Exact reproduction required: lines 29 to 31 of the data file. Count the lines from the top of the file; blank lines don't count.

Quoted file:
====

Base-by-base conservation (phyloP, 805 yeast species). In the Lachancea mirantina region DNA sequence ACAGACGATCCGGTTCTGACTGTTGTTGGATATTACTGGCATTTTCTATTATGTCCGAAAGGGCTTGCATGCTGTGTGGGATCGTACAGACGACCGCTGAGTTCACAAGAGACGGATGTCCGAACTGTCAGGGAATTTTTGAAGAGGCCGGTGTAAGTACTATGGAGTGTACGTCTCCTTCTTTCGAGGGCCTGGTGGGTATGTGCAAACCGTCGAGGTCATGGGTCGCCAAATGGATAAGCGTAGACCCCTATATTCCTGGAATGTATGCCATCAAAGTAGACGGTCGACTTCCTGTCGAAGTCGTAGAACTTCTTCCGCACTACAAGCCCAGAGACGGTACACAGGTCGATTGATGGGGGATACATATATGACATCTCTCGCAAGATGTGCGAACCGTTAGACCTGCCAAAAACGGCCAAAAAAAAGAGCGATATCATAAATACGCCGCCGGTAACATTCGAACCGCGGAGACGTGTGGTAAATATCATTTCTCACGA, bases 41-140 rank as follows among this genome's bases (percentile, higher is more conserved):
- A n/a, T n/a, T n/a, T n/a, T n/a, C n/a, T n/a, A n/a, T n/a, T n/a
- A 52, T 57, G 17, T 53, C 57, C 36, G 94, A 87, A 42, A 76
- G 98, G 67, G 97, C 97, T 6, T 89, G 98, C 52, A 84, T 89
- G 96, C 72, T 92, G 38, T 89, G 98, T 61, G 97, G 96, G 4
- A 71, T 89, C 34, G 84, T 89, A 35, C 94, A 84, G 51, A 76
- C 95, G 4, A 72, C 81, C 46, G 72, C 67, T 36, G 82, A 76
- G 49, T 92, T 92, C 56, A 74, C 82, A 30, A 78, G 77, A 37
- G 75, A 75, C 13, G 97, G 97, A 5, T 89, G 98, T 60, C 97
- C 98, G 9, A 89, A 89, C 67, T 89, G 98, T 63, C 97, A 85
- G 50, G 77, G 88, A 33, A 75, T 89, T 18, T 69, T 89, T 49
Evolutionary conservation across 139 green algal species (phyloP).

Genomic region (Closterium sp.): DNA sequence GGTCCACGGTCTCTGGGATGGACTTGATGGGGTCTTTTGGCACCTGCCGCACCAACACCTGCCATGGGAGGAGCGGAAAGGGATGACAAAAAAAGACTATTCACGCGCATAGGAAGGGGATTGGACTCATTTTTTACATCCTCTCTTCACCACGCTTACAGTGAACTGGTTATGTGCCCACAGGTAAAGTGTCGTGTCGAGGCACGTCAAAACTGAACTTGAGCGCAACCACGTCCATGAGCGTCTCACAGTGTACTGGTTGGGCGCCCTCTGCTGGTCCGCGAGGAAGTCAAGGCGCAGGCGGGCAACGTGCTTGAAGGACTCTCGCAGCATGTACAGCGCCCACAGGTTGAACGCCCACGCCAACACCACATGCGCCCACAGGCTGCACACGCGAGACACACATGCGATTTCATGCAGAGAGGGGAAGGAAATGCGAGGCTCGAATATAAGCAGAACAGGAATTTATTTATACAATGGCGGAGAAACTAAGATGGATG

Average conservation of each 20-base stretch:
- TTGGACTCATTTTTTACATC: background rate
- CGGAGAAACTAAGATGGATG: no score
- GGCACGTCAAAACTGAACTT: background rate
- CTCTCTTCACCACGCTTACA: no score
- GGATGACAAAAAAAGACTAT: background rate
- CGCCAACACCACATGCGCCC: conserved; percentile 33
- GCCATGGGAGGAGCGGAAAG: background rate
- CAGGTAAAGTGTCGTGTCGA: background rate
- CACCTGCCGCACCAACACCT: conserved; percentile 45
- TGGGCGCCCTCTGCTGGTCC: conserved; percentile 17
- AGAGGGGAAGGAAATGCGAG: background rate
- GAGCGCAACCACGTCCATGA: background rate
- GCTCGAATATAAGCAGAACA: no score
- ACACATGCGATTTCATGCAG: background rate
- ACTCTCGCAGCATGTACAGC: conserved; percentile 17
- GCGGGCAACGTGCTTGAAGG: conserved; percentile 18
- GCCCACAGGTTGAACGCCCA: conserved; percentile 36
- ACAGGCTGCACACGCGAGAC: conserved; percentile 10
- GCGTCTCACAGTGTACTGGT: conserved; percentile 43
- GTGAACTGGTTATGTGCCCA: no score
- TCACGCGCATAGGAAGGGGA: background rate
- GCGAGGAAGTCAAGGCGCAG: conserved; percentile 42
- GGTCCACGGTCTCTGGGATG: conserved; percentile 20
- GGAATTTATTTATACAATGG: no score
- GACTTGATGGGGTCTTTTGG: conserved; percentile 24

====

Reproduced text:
- ACTCTCGCAGCATGTACAGC: conserved; percentile 17
- GCGGGCAACGTGCTTGAAGG: conserved; percentile 18
- GCCCACAGGTTGAACGCCCA: conserved; percentile 36